The revised law does not apply to the marine environment, which is subject to other Chinese law.

Steamship commentary

The Steamship P&I Club advises that carriers “trading in this region are encouraged to exercise caution and remain vigilant for any activity which may fall within the scope of the PRC Law on the Prevention and Control of Environmental Pollution by Solid Wastes. Customs are expected to increase the inspections of cargo and the quarantine of the imported solid waste in an effort to enforce the new law. Members are advised to conduct thorough due diligence, carefully checking a request to transport any kind of waste into China in order to avoid being suspected of smuggling and therefore avoid potential fines for violations of the law”.

Further details, recommendations and advice can be sought from the the Steamship Mutual P&I Club.

Further reading

Club Circular L.358 New Revised People’s Republic of China (PRC) Law on the Prevention and Control of Environmental Pollution by Solid Wastes – effective 1 September 2020“, Steamship Mutual, August 2020.

中华人民共和国固体废物污染环境防治法” original text of “Law of the People’s Republic of China on the Prevention and Control of Environmental Pollution by Solid Waste” [in simplified Mandarin], The Central People’s Government of the People’s Republic of China.

Facebook
Twitter
LinkedIn
Email

Search

Become a Member

Membership is open to all ship owners, operators and agents both Australian and International providing services to or within Australia.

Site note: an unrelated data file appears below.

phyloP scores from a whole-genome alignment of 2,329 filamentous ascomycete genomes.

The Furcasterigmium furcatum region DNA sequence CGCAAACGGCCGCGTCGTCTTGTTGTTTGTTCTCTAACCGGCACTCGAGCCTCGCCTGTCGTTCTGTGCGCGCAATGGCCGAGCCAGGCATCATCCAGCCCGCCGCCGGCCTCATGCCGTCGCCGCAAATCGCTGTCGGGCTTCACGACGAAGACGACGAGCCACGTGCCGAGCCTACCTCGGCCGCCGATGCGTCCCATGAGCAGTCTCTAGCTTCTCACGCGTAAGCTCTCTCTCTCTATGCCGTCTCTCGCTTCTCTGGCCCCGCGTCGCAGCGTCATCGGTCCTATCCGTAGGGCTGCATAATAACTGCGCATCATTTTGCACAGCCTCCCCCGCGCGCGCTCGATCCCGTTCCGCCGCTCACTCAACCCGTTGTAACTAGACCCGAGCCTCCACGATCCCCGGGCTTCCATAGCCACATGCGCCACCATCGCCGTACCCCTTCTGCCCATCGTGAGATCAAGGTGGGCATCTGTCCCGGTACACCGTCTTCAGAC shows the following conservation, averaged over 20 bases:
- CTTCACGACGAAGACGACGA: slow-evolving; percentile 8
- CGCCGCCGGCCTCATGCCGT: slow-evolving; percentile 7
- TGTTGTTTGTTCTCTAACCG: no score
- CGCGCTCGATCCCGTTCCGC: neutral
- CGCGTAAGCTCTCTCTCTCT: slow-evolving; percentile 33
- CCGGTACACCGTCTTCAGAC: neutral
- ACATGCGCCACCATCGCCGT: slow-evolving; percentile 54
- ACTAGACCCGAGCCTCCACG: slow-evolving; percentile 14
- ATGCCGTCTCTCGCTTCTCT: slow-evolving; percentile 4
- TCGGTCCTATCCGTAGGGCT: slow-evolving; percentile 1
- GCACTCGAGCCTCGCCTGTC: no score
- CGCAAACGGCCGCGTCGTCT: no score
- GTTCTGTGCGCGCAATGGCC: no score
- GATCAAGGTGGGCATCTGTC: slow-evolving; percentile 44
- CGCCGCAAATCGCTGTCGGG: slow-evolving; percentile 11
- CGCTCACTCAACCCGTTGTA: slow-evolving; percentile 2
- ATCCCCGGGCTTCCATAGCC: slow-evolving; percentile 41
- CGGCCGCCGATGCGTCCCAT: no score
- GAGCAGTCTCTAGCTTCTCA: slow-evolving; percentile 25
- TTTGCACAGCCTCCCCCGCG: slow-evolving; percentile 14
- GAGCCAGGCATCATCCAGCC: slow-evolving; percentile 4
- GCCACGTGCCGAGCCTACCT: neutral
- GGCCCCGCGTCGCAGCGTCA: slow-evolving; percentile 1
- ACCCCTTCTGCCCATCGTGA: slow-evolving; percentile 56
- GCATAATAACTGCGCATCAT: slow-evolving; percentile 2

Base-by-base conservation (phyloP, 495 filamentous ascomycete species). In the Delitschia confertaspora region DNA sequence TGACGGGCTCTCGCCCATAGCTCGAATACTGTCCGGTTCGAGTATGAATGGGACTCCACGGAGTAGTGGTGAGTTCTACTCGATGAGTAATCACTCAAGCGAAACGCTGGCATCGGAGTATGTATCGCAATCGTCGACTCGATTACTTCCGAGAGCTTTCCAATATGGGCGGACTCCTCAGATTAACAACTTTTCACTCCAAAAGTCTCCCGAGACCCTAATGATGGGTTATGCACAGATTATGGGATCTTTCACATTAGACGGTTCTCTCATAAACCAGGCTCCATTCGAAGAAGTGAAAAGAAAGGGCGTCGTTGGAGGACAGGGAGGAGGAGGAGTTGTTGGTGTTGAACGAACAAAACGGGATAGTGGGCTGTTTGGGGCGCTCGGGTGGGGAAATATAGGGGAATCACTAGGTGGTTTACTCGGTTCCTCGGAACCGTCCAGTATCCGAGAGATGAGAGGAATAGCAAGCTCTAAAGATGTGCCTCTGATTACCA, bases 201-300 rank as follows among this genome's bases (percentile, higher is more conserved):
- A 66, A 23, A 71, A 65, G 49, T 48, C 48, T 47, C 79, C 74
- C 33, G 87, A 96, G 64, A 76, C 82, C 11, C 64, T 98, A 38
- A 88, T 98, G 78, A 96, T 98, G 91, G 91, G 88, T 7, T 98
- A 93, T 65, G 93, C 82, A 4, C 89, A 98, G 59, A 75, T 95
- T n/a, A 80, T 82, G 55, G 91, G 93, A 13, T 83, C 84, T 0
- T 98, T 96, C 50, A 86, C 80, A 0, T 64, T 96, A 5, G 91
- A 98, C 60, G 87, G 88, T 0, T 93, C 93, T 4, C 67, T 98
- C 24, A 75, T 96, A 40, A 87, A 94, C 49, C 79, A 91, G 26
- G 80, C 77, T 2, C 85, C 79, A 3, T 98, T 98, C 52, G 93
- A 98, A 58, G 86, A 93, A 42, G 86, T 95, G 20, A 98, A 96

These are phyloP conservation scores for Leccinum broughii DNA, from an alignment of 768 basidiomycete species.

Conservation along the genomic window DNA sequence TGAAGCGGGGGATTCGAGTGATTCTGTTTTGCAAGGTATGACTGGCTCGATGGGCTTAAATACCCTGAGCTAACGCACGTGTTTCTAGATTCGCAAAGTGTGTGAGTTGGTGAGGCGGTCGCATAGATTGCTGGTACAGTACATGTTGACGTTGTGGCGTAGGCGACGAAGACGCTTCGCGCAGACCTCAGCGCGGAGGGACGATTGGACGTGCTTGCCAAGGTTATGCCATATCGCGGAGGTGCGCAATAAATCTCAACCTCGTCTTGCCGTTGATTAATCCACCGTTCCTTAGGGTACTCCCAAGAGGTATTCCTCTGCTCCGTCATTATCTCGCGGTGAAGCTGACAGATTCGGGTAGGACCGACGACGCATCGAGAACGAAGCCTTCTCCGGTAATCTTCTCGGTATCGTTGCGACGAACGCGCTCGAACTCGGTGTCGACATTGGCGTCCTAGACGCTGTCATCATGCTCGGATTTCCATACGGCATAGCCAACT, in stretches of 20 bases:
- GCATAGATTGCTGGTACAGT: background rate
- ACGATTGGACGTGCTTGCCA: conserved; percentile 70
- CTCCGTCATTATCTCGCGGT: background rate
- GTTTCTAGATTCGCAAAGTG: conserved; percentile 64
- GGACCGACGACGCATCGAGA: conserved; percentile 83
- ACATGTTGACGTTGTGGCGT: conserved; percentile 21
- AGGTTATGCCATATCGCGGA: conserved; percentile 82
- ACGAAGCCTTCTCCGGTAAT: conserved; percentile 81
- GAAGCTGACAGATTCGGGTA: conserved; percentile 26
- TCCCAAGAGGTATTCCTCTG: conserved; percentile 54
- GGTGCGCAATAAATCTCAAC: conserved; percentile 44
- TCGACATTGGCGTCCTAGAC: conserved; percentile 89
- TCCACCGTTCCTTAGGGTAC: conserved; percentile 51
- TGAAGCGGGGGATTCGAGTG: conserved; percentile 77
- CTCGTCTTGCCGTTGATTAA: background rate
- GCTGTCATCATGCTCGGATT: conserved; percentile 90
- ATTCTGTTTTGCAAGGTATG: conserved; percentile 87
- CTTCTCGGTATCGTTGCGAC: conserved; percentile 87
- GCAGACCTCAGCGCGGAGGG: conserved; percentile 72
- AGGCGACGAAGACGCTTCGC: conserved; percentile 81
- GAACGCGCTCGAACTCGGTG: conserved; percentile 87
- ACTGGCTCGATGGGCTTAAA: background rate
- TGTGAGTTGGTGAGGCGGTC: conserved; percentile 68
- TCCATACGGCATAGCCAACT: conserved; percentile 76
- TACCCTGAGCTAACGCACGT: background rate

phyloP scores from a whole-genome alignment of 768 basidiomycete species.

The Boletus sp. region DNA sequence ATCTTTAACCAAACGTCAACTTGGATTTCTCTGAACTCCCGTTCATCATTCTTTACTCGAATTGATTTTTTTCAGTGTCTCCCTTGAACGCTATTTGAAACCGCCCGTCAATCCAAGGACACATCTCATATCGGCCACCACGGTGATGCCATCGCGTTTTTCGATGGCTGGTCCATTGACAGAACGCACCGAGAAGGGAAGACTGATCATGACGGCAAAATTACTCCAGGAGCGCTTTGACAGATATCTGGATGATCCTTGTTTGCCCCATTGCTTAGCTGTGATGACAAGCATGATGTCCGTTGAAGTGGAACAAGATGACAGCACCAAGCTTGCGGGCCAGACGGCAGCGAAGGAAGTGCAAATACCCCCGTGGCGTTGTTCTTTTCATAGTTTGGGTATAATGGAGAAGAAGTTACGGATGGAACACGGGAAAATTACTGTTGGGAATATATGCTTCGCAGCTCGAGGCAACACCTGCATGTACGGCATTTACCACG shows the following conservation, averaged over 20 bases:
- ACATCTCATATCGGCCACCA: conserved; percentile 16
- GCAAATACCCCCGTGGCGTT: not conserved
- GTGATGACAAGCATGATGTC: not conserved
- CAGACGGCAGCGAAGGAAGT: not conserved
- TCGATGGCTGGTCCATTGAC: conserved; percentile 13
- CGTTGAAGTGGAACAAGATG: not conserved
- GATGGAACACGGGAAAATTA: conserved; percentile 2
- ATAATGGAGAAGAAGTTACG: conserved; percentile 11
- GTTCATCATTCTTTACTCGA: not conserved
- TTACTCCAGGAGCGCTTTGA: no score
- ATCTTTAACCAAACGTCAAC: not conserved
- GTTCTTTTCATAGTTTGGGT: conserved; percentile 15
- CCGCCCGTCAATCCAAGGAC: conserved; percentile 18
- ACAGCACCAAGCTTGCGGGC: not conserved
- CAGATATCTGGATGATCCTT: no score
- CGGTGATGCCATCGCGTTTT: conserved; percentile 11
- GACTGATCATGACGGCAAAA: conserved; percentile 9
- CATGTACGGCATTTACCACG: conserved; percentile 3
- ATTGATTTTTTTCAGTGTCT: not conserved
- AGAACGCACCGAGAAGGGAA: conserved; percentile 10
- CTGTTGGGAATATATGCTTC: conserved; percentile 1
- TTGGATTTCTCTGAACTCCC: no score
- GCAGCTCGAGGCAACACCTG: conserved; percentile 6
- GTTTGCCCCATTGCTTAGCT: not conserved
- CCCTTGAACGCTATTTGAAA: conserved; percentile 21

Upcoming Events

Aug 22
SAL’s NSW State Committee’s Parliamentary Luncheon
PROUDLY SPONSORED BY GUEST SPEAKER The Hon. Natalie Ward MLC Shadow Minister for Transport and Roads Deputy Leader of the Liberal Party   Please book tickets before COB Friday, 15 August 2024 Seating is limited – book early to avoid disappointment.

Latest News

A new ruling says countries – including NZ – must take action on climate change under the law of the sea
Karen Scott, University of Canterbury In a significant development for small island nations threatened by rising seas, the International Tribunal for the Law of the Sea (ITLOS) has found greenhouse gases constitute marine pollution. The tribunal handed down a unanimous advisory opinion this week in its first climate-related judgement. It declared countries must take measures...
BBC takes delivery of its first “lakermax” newbuilding
MV BBC LEER, the first newbuilding of the “LakerMax”-series of fifteen DWT 13,000 multipurpose triple deckers, will be delivered by Taizhou Sanfu Heavy Industry, China to its owners, Leer-based Briese Group this week. The new vessel will subsequently enter a long-term time charter with BBC Chartering for worldwide trading. The newly designed series of multipurpose...

Latest Magazine

Shipping Australia – Annual Review 2023
January, 2024

Subscribe to the Signal Newsletter

Be the first to know about releases and industry news and insights or catch up on any editions you missed.